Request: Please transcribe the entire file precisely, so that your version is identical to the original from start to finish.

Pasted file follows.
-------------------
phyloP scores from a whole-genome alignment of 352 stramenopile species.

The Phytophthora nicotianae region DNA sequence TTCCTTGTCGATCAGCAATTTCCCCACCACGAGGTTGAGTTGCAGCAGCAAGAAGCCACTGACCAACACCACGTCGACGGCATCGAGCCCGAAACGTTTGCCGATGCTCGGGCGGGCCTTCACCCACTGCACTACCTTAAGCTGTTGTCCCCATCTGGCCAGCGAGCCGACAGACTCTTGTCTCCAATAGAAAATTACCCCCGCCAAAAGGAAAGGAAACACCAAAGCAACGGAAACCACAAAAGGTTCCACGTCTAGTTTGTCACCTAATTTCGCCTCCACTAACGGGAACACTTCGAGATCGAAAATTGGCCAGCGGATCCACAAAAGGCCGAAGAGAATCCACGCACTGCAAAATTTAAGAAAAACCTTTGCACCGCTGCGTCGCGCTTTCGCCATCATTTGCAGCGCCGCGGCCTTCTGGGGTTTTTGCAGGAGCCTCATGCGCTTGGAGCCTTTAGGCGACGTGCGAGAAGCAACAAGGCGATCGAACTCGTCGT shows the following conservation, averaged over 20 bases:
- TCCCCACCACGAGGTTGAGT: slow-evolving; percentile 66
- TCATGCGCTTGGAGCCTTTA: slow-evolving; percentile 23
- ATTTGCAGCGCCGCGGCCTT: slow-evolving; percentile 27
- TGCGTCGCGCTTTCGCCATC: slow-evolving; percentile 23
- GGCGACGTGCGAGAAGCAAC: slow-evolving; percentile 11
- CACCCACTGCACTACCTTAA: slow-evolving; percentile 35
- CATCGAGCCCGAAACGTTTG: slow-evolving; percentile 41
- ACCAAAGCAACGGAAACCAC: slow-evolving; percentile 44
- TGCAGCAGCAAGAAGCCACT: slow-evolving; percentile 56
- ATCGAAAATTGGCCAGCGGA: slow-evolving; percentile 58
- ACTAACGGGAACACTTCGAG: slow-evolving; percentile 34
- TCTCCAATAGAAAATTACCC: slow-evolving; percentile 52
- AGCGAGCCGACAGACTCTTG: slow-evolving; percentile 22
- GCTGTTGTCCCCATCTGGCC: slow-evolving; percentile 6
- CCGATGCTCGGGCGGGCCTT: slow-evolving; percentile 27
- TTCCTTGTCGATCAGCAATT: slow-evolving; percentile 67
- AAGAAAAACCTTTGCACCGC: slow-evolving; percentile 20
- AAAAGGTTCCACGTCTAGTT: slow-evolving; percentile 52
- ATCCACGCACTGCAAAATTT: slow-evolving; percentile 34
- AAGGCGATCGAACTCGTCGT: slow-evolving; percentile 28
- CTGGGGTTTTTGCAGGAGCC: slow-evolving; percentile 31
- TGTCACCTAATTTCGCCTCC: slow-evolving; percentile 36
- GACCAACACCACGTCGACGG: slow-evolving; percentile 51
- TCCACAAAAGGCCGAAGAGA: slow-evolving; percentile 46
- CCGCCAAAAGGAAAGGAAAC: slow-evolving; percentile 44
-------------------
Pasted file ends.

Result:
phyloP scores from a whole-genome alignment of 352 stramenopile species.

The Phytophthora nicotianae region DNA sequence TTCCTTGTCGATCAGCAATTTCCCCACCACGAGGTTGAGTTGCAGCAGCAAGAAGCCACTGACCAACACCACGTCGACGGCATCGAGCCCGAAACGTTTGCCGATGCTCGGGCGGGCCTTCACCCACTGCACTACCTTAAGCTGTTGTCCCCATCTGGCCAGCGAGCCGACAGACTCTTGTCTCCAATAGAAAATTACCCCCGCCAAAAGGAAAGGAAACACCAAAGCAACGGAAACCACAAAAGGTTCCACGTCTAGTTTGTCACCTAATTTCGCCTCCACTAACGGGAACACTTCGAGATCGAAAATTGGCCAGCGGATCCACAAAAGGCCGAAGAGAATCCACGCACTGCAAAATTTAAGAAAAACCTTTGCACCGCTGCGTCGCGCTTTCGCCATCATTTGCAGCGCCGCGGCCTTCTGGGGTTTTTGCAGGAGCCTCATGCGCTTGGAGCCTTTAGGCGACGTGCGAGAAGCAACAAGGCGATCGAACTCGTCGT shows the following conservation, averaged over 20 bases:
- TCCCCACCACGAGGTTGAGT: slow-evolving; percentile 66
- TCATGCGCTTGGAGCCTTTA: slow-evolving; percentile 23
- ATTTGCAGCGCCGCGGCCTT: slow-evolving; percentile 27
- TGCGTCGCGCTTTCGCCATC: slow-evolving; percentile 23
- GGCGACGTGCGAGAAGCAAC: slow-evolving; percentile 11
- CACCCACTGCACTACCTTAA: slow-evolving; percentile 35
- CATCGAGCCCGAAACGTTTG: slow-evolving; percentile 41
- ACCAAAGCAACGGAAACCAC: slow-evolving; percentile 44
- TGCAGCAGCAAGAAGCCACT: slow-evolving; percentile 56
- ATCGAAAATTGGCCAGCGGA: slow-evolving; percentile 58
- ACTAACGGGAACACTTCGAG: slow-evolving; percentile 34
- TCTCCAATAGAAAATTACCC: slow-evolving; percentile 52
- AGCGAGCCGACAGACTCTTG: slow-evolving; percentile 22
- GCTGTTGTCCCCATCTGGCC: slow-evolving; percentile 6
- CCGATGCTCGGGCGGGCCTT: slow-evolving; percentile 27
- TTCCTTGTCGATCAGCAATT: slow-evolving; percentile 67
- AAGAAAAACCTTTGCACCGC: slow-evolving; percentile 20
- AAAAGGTTCCACGTCTAGTT: slow-evolving; percentile 52
- ATCCACGCACTGCAAAATTT: slow-evolving; percentile 34
- AAGGCGATCGAACTCGTCGT: slow-evolving; percentile 28
- CTGGGGTTTTTGCAGGAGCC: slow-evolving; percentile 31
- TGTCACCTAATTTCGCCTCC: slow-evolving; percentile 36
- GACCAACACCACGTCGACGG: slow-evolving; percentile 51
- TCCACAAAAGGCCGAAGAGA: slow-evolving; percentile 46
- CCGCCAAAAGGAAAGGAAAC: slow-evolving; percentile 44